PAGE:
In an attempt to help people reduce stress, anxiety and deal with life, Richard Carlson, Ph.D. wrote the book Don’t Sweat the Small Stuff. In a postscript he adds, “…and it’s all small stuff.”

The book teaches us simple ways to prevent the little things from taking over our lives. The paradox is, of course, that it’s the little things we can control that matter. Life is made up of little things. It is very rare that great success comes by doing something extraordinary at a given moment in time. True success consists of being great in the little things over a period of time.

Recently, one of my daughters had major surgery. My wife and I traveled to her home to help take care of her and her family as she recovered. I knew my wife would be doing most of the nurturing and care giving so, seeing as how they were in need of new carpet and to keep from going crazy just sitting around, I offered to install it.

I don’t know what I was thinking. In the old days, I could have installed what she needed, with a helper, in one day. But, since I rarely do it anymore and my body is not what used to be, it took an entire week. I’m still sore, having quickly been reminded what a physical job flooring installation is and why there are so few flooring mechanics still installing in their sixties.

Funny how it’s the little things that really catch your eye. My dad was a great teacher of installation, demanding we be excellent in the little things. When I pulled up the old carpet, I noticed immediately how poorly the tackless strip was installed.

My dad would have required me to completely redo the tackless installation. The strip was placed two or three times further from the walls than it should have been. It did not follow the contour of the walls and in many places, especially around doorjambs, there was only one nail holding a piece in place. In some areas where wood nails would have been required, concrete nails were used. Ironically, it would have required no extra time or work to have put down the tackless strip properly. In addition, it was obvious that the floor had not been swept well before the strip and cushion were installed.

There were many other little things the original installer failed to do as well, solidifying my impression that he was sloppy and had no interest in achieving excellence. I’m glad he was not the surgeon who operated on my daughter.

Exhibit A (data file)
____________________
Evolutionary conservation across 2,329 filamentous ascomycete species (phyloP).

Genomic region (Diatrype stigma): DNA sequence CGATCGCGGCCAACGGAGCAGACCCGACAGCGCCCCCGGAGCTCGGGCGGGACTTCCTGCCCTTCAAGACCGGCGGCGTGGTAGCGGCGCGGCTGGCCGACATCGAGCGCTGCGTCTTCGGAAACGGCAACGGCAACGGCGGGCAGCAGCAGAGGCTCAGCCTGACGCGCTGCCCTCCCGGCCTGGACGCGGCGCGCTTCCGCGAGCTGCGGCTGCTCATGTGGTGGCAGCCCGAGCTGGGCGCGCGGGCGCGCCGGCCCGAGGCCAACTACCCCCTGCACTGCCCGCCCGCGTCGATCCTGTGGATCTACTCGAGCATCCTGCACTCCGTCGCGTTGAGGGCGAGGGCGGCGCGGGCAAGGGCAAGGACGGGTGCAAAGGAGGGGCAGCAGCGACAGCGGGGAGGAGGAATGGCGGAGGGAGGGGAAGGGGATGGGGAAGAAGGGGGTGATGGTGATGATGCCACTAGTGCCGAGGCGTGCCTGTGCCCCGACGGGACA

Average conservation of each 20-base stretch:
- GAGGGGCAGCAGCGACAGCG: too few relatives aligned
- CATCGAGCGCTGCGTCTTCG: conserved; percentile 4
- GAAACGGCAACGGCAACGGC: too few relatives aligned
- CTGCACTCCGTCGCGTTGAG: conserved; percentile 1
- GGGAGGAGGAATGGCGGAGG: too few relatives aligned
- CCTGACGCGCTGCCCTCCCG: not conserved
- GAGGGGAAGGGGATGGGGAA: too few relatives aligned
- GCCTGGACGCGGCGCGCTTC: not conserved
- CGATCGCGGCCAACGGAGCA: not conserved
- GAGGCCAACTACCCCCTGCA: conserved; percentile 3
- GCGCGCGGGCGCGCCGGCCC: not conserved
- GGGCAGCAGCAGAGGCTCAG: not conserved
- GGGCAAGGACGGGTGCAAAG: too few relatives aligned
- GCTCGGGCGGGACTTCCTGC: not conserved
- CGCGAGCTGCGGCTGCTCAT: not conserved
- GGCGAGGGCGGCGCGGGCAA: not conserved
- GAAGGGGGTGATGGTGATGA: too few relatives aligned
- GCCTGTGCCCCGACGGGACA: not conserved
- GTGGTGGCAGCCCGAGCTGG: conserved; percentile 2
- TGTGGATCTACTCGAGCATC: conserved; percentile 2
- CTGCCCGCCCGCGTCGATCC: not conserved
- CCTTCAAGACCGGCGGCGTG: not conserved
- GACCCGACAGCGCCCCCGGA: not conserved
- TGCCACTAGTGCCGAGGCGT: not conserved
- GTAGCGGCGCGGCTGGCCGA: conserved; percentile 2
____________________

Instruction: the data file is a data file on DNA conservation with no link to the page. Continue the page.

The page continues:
A great flooring installer would pay attention to the little things: assuring that the substrate the new floor will go over does not have a moisture problem; using the right installation method for each product (i.e., power stretching) and end use; cleaning the substrate over which the new floor will go; cleaning up after he’s completed the job; being courteous and respectful to the customer; wiping his feet before he enters her home; being dressed and groomed like a professional; and giving appreciation to the customer for the work and the opportunity to serve her.

Great flooring installers pay attention to the little things. My list is short; the list of an excellent flooring mechanic would be much longer. If you install as well as sell floor coverings, what’s on your list?

It is not the striving for great things that make us most effective, it is the doing of the little things, the everyday things, better and better. Excellent salespeople strive daily to perfect their selling skills by doing the little things better and better. They work to control their attitude so that the customer is always greeted with a smile; to refine the questions they ask so that the customer is engaged and feels their sincerity; to build stronger relationships with customers and stay in touch better and more often; to improve their awareness to know when their approach is not working and so then change it.

I could go on and on. If you are a salesperson, on what little things should you be working?  What’s on your list?

Vincent Van Gogh said “Great things are not done by impulse, but by a series of small things brought together.”When working with store owners and managers of great retail stores, I find these words to be so true. Greatness at retail comes with a focus on the details, the little things with huge consequences. I have a list of over one hundred best practices for business excellence. If you would like a copy, email me at

That’s my list. What’s on your list?

Achieving true excellence in business may seem like a big, audacious goal, but it’s actually simple: do the little things well – not simply “well enough” – and sooner than later you will find yourself standing out from the crowd.